Superstition and confabulation are extremely pervasive in our cognitive lives. Whilst both these phenomena are widely discussed in the recent psychological literature, however, the relationship between them has not been the object of much explicit attention. In this paper, I argue that this relationship is actually very close, and deserves indepth consideration. I argue that superstitious and confabulatory attitudes share several key features and are rooted in the same psychological mechanisms. Moreover, some of the key features that superstitious and confabulatory (...) attitudes share reveal such attitudes to be non-doxastic in nature, with important implications for our assessment of their epistemic rationality. Many instances of what we call superstitious and confabulatory ‘beliefs’ are not, in fact, beliefs; hence, entertaining them may be less irrational than it prima facie seems to be. (shrink)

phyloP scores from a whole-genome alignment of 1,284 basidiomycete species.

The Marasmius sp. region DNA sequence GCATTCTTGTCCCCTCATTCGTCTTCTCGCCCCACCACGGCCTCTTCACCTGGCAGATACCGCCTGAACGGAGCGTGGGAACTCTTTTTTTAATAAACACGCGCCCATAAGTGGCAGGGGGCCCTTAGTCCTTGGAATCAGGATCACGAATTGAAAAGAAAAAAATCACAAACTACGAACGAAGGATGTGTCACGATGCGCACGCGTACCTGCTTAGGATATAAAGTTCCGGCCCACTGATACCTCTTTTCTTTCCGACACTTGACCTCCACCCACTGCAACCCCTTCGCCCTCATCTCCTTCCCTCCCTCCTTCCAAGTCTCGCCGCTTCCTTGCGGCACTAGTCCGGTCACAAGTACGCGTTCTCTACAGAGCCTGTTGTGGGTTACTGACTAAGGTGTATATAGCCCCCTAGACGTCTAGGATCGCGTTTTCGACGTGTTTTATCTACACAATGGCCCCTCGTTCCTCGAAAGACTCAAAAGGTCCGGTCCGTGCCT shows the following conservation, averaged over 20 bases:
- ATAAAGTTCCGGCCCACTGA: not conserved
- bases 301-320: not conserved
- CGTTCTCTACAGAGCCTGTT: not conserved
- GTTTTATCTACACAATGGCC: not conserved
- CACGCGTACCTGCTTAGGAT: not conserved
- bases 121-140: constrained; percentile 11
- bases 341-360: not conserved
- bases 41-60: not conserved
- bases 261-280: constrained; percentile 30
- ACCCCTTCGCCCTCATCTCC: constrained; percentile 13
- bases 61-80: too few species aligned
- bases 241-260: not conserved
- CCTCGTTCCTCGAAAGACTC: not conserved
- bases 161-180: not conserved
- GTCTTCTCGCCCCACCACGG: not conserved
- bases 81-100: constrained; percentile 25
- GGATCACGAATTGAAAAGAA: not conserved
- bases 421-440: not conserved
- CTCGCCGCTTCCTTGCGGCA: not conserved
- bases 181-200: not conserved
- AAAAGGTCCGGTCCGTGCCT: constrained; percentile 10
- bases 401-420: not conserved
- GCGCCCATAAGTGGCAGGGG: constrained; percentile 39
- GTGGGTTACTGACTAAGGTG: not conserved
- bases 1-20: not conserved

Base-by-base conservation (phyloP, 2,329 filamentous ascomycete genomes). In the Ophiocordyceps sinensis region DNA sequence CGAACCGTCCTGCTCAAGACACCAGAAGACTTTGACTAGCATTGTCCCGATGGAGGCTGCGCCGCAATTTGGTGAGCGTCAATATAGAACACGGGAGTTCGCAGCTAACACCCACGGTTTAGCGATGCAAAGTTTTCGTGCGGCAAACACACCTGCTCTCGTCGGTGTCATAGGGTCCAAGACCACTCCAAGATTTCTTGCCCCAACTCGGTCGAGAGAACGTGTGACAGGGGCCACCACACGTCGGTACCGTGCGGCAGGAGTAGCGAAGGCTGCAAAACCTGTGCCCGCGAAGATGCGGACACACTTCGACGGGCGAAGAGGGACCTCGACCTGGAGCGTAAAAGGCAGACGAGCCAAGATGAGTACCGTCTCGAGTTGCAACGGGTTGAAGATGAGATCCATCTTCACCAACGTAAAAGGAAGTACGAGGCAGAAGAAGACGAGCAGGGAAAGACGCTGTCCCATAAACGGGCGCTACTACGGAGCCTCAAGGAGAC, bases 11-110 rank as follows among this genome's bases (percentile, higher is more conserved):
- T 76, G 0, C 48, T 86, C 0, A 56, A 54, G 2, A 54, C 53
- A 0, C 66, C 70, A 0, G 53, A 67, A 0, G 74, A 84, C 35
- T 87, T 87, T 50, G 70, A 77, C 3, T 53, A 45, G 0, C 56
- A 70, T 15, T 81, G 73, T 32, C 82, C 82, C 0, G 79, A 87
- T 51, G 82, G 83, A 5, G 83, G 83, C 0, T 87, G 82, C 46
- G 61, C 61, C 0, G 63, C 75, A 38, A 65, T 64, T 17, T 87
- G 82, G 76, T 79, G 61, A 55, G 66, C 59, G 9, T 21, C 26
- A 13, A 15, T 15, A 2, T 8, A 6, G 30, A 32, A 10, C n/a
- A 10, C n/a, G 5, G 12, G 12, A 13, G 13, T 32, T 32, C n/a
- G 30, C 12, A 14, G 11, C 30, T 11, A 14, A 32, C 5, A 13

This book intervenes in the field of intersectionality studies: the integrative examination of the effects of racial, gendered, and class power on people’s lives. While “intersectionality” circulates as a buzzword, Anna Carastathis joins other critical voices to urge a more careful reading. Challenging the narratives of arrival that surround it, Carastathis argues that intersectionality is a horizon, illuminating ways of thinking that have yet to be realized; consequently, calls to “go beyond” intersectionality are premature. A provisional interpretation of intersectionality (...) can disorient habits of essentialism, categorial purity, and prototypicality and overcome dynamics of segregation and subordination in political movements. -/- Through a close reading of critical race theorist Kimberlé Williams Crenshaw’s germinal texts, published more than twenty-five years ago, Carastathis urges analytic clarity, contextual rigor, and a politicized, historicized understanding of this widely traveling concept. Intersectionality’s roots in social justice movements and critical intellectual projects—specifically Black feminism—must be retraced and synthesized with a decolonial analysis so its radical potential to actualize coalitions can be enacted. (shrink)